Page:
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Big data for small business: 3 easy steps to start using data today

Posted by Emily Burton on Sep 10, 2020 3:05:34 PM

Do you prefer to keep things a bit old school? Think you best keep on top of things with common sense and elbow grease? A can-do attitude is essential in a great small business, but it also makes things harder on you when there are so many tools available to help you optimize your operations and marketing. Data sounds intimidating, but it's simply a useful tool everyone can use.

In today's blog post, guest contributor Emily Burton shows us just how easy it is for small businesses to put big data to good use.

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If you’re an entrepreneur, the day you first opened for business is probably among your happiest memories! The days that come afterwards, though, can become stressful quickly. Even the smallest businesses can’t avoid big questions like how to increase growth or revenue, and many of the tools that colossal multinational companies use are unfeasible; they cost too much money, take too much time, or both.

Luckily, there is one idea you can borrow from big business to grow your own efforts: data. No matter what type of business you run, you already have plenty of useful information flowing in and out of your shop all day. All you need to do is learn how to harness it.


 

1. Decide what you want to know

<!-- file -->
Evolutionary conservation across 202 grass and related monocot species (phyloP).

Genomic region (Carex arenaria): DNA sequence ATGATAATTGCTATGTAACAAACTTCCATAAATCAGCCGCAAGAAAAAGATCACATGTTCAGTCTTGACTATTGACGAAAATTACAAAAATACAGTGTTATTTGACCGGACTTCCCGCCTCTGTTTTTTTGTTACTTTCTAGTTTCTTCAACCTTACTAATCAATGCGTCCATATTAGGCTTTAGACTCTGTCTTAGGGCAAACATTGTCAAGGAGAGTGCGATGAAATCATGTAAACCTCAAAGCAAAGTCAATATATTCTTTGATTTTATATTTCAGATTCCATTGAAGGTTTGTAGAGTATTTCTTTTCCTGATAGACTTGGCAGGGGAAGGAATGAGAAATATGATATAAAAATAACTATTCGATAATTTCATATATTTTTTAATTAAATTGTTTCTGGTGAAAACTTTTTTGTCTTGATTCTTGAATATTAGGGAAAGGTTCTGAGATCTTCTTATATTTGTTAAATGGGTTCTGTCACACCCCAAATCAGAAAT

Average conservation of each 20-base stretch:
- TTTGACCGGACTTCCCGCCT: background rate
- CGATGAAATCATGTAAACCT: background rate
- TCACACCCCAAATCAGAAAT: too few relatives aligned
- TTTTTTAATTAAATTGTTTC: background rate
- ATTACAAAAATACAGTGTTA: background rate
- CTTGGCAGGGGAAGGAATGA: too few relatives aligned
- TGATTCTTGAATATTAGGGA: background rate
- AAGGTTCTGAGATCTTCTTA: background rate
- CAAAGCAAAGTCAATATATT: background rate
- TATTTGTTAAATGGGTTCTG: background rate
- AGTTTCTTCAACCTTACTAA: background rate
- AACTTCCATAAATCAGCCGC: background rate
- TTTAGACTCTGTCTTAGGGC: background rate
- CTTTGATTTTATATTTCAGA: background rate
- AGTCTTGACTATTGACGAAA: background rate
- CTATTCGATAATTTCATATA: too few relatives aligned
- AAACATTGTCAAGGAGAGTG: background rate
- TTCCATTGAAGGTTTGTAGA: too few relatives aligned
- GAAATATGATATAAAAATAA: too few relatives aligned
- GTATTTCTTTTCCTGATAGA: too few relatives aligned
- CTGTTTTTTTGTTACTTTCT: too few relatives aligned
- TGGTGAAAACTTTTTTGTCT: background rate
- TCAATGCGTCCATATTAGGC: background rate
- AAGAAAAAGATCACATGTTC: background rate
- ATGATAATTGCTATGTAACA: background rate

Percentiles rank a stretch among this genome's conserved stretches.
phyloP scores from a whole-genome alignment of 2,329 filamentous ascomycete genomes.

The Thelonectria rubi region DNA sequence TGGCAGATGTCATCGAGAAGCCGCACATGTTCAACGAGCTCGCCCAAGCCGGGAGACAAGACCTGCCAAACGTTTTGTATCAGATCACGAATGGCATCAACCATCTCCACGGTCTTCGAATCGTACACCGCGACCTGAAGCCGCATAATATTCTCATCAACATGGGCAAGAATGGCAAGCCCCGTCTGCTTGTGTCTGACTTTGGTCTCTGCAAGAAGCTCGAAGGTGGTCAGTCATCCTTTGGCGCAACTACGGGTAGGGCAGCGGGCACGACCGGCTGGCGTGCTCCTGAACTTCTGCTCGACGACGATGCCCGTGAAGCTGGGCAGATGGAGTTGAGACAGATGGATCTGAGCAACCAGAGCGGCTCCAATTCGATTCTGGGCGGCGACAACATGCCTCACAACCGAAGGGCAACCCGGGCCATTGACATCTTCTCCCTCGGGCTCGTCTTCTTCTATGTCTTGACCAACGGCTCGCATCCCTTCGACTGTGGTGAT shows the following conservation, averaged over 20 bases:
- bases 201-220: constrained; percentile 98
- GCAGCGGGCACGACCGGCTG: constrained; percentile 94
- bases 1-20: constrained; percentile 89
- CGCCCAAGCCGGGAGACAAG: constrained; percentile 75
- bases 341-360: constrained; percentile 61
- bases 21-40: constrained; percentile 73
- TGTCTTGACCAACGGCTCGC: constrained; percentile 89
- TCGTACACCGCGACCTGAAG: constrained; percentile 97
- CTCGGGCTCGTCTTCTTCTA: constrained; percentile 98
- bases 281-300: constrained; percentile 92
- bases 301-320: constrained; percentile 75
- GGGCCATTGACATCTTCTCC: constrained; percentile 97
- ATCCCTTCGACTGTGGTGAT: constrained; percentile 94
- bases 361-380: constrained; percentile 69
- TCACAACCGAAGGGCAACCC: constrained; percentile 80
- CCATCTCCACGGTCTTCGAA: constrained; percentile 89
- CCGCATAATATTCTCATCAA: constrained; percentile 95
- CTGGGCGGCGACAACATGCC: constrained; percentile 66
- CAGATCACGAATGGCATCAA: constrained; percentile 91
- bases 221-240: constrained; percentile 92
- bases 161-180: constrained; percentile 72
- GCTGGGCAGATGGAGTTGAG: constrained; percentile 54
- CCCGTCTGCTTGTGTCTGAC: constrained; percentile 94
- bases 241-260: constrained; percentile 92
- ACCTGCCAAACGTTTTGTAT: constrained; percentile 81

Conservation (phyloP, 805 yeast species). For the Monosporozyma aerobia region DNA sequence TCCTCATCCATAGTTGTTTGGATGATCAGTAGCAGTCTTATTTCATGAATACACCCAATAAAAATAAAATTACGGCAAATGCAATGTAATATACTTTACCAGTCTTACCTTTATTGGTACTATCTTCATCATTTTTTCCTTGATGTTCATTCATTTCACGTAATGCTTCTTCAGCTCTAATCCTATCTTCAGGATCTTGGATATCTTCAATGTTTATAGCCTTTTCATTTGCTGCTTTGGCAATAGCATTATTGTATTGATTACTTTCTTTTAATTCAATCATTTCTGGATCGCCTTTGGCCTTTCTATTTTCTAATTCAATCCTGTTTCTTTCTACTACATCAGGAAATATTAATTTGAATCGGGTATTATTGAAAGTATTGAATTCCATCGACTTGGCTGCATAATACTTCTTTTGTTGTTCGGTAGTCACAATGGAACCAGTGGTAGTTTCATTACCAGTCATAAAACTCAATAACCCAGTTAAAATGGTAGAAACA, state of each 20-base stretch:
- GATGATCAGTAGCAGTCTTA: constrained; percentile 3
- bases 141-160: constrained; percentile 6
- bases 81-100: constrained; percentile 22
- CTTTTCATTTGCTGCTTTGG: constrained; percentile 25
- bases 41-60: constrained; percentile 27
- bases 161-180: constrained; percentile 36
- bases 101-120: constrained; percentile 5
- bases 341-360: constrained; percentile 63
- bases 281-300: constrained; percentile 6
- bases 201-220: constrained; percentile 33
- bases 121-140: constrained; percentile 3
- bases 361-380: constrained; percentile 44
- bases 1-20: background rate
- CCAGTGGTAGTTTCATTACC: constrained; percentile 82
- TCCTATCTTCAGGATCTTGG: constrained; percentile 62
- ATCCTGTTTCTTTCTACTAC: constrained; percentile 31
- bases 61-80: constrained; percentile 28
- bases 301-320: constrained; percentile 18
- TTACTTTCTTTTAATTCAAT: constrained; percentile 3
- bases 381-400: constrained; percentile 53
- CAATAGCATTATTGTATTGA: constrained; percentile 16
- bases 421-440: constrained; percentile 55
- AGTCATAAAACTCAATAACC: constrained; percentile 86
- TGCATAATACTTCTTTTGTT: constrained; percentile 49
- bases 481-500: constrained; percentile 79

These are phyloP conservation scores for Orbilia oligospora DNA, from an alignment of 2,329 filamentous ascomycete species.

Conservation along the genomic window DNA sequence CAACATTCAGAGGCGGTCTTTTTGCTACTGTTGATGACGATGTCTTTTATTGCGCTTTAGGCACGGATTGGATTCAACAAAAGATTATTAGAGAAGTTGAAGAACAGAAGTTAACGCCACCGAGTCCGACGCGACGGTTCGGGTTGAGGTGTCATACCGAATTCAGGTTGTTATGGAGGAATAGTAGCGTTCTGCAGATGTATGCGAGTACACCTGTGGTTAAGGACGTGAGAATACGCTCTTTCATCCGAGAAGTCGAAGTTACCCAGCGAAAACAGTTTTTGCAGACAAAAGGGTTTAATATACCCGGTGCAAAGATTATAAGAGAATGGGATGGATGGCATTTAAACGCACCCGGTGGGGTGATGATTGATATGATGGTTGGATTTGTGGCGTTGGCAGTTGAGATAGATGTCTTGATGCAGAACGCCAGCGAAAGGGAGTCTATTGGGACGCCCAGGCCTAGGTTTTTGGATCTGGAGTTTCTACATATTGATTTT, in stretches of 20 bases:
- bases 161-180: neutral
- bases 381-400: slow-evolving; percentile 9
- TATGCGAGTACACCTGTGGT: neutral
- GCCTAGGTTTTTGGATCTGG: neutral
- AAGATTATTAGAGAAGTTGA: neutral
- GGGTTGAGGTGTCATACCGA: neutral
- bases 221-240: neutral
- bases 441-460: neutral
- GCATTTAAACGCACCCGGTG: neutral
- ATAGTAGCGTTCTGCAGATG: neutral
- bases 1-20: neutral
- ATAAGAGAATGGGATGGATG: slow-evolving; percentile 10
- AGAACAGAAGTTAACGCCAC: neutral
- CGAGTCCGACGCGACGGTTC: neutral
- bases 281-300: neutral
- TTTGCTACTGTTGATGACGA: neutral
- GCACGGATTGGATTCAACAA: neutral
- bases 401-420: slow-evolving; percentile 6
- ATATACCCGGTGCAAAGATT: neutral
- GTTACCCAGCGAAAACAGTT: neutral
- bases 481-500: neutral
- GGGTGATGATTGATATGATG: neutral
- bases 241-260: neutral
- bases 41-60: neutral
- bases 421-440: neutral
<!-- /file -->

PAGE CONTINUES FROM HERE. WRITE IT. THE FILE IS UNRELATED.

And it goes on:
One reason collecting and analyzing business data can be intimidating is that there’s a lot of it, so it’s hard to know where to start. To illustrate, imagine you’re running a cookie shop: You could measure frequency of visits, average number of cookies purchased, or more.

To prevent information overload, start by brainstorming a few problems you want to solve. Maybe the cookie shop has plenty of repeat customers, but you’re not attracting enough new business even though there’s plenty of foot traffic nearby.

For this problem, you could decide on a goal of adding 100 new customers per month, and ask the question: What makes people come into the store?

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Collecting this data doesn’t require a deep understanding of machine learning architecture, consumer psychology, or anything else you won’t have time to deal with while you’re running your business.

The only thing you really need to be aware of is privacy laws, like the GDPR - and there are a lot of resources to help you out there. 

In the cookie example, if your point-of-sale system sends customers an email receipt, you can ask them to opt into a quick survey to determine how they found you, or offer a subscription to your e-newsletter. Keep it short and offer incentives to encourage participation.

Another form of learning insights for your customers is through social media. Features like Instagram stories or Twitter polls is an easy and valuable way to gain information from your followers. Sending out simple and short surveys this way, will help you understand how to adjust your marketing and business strategies.